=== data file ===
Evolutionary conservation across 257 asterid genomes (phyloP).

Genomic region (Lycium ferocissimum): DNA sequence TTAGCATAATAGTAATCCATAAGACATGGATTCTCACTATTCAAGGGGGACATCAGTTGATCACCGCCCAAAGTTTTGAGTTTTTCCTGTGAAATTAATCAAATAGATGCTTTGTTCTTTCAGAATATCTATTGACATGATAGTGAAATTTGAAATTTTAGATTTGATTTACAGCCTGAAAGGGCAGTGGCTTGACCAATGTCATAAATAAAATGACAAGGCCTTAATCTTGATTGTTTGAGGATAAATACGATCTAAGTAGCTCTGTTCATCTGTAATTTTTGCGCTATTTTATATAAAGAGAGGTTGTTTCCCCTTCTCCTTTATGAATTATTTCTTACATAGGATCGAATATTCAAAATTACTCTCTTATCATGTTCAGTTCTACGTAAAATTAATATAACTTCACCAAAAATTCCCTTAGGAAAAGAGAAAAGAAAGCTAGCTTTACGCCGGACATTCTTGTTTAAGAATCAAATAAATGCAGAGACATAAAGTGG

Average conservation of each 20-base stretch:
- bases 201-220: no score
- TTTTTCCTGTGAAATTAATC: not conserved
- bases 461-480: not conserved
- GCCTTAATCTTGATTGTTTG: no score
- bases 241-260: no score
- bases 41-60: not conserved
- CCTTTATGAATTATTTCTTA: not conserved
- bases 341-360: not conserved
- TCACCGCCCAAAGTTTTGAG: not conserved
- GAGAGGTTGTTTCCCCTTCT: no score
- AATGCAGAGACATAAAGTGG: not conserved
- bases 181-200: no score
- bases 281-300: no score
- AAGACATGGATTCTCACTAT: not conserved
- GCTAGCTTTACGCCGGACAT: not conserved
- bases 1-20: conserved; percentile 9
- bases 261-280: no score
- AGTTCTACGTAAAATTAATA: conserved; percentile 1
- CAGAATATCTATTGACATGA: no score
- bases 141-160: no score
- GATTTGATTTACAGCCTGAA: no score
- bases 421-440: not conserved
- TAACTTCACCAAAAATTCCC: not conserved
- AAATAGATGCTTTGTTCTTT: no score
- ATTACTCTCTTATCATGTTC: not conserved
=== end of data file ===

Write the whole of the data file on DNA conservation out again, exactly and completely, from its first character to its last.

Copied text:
Evolutionary conservation across 257 asterid genomes (phyloP).

Genomic region (Lycium ferocissimum): DNA sequence TTAGCATAATAGTAATCCATAAGACATGGATTCTCACTATTCAAGGGGGACATCAGTTGATCACCGCCCAAAGTTTTGAGTTTTTCCTGTGAAATTAATCAAATAGATGCTTTGTTCTTTCAGAATATCTATTGACATGATAGTGAAATTTGAAATTTTAGATTTGATTTACAGCCTGAAAGGGCAGTGGCTTGACCAATGTCATAAATAAAATGACAAGGCCTTAATCTTGATTGTTTGAGGATAAATACGATCTAAGTAGCTCTGTTCATCTGTAATTTTTGCGCTATTTTATATAAAGAGAGGTTGTTTCCCCTTCTCCTTTATGAATTATTTCTTACATAGGATCGAATATTCAAAATTACTCTCTTATCATGTTCAGTTCTACGTAAAATTAATATAACTTCACCAAAAATTCCCTTAGGAAAAGAGAAAAGAAAGCTAGCTTTACGCCGGACATTCTTGTTTAAGAATCAAATAAATGCAGAGACATAAAGTGG

Average conservation of each 20-base stretch:
- bases 201-220: no score
- TTTTTCCTGTGAAATTAATC: not conserved
- bases 461-480: not conserved
- GCCTTAATCTTGATTGTTTG: no score
- bases 241-260: no score
- bases 41-60: not conserved
- CCTTTATGAATTATTTCTTA: not conserved
- bases 341-360: not conserved
- TCACCGCCCAAAGTTTTGAG: not conserved
- GAGAGGTTGTTTCCCCTTCT: no score
- AATGCAGAGACATAAAGTGG: not conserved
- bases 181-200: no score
- bases 281-300: no score
- AAGACATGGATTCTCACTAT: not conserved
- GCTAGCTTTACGCCGGACAT: not conserved
- bases 1-20: conserved; percentile 9
- bases 261-280: no score
- AGTTCTACGTAAAATTAATA: conserved; percentile 1
- CAGAATATCTATTGACATGA: no score
- bases 141-160: no score
- GATTTGATTTACAGCCTGAA: no score
- bases 421-440: not conserved
- TAACTTCACCAAAAATTCCC: not conserved
- AAATAGATGCTTTGTTCTTT: no score
- ATTACTCTCTTATCATGTTC: not conserved